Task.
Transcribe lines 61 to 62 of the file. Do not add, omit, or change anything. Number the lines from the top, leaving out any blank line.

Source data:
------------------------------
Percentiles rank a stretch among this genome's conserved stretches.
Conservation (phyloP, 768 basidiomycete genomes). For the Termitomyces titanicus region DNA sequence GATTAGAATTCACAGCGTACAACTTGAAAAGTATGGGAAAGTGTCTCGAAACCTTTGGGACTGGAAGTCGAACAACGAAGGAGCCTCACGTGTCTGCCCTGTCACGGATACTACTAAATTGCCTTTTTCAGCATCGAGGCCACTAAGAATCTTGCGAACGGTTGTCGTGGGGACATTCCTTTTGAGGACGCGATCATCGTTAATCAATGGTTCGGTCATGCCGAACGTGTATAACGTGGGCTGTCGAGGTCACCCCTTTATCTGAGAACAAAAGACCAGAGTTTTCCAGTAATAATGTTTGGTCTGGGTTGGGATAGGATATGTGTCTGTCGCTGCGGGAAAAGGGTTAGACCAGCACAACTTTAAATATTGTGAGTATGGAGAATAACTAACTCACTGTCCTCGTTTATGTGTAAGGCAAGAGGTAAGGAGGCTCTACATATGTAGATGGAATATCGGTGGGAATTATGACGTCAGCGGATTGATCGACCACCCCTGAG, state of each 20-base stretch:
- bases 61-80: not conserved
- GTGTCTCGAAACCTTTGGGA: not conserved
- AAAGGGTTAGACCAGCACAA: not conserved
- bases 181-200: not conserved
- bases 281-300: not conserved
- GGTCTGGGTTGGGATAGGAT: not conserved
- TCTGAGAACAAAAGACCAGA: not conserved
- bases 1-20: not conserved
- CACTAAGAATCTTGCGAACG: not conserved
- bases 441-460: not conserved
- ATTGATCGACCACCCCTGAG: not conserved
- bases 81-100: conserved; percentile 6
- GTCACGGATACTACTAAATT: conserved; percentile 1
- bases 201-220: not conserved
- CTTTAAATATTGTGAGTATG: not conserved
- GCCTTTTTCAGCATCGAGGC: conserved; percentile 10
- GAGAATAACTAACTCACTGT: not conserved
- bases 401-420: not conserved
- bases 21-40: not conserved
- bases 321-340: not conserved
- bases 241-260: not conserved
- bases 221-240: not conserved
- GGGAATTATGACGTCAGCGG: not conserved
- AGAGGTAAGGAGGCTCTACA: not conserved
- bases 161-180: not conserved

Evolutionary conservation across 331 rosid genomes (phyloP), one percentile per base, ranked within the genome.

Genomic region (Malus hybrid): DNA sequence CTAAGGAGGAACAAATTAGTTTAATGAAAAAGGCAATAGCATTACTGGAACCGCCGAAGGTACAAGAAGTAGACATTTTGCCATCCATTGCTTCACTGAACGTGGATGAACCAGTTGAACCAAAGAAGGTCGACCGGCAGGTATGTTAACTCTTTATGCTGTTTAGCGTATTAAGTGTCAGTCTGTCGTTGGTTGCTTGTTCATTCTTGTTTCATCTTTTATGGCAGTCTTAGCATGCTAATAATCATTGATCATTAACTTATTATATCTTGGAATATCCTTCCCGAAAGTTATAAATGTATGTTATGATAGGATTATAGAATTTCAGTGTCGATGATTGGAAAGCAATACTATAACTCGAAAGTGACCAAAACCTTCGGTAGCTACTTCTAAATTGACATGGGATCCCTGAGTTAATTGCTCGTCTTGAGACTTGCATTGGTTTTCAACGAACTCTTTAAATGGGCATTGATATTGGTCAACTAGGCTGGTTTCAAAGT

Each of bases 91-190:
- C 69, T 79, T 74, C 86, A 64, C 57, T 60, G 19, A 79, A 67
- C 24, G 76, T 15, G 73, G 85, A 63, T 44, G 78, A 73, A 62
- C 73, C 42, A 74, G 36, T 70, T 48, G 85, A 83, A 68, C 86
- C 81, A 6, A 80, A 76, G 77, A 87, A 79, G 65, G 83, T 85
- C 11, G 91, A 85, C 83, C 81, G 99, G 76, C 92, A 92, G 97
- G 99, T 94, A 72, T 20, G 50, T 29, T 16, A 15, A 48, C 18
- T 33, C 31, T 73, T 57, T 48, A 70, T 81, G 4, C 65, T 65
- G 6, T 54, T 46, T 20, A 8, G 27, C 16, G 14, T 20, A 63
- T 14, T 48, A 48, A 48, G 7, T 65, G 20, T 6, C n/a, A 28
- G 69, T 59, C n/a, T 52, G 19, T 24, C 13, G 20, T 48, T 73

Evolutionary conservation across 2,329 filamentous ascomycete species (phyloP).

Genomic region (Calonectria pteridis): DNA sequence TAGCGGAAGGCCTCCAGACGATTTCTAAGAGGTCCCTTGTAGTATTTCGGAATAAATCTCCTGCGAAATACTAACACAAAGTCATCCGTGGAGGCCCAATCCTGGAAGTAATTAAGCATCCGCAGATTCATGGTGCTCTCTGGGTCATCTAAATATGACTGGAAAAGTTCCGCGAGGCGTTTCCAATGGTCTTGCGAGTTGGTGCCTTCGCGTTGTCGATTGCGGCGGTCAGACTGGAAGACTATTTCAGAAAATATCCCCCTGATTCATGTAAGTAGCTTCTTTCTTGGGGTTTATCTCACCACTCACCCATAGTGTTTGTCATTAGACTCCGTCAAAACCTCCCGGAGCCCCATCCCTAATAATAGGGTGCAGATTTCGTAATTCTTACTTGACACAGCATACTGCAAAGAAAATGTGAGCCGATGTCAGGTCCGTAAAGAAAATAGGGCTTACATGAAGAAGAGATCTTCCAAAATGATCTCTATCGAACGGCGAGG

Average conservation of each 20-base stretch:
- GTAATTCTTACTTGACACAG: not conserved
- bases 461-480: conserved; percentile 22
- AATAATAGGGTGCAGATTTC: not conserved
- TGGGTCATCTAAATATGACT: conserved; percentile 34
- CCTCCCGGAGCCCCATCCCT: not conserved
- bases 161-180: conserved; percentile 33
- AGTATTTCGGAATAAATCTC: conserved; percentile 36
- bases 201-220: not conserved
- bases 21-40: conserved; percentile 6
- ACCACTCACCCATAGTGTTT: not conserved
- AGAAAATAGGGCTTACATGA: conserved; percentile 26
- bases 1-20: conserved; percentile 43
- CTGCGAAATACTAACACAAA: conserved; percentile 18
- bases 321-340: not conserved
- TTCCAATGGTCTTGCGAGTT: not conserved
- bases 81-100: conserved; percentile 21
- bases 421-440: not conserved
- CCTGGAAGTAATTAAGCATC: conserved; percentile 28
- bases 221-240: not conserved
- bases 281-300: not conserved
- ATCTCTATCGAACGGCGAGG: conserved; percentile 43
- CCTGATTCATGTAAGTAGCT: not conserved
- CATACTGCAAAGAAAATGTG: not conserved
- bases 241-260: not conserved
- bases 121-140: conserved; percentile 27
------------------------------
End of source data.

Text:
- CCTGGAAGTAATTAAGCATC: conserved; percentile 28
- bases 221-240: not conserved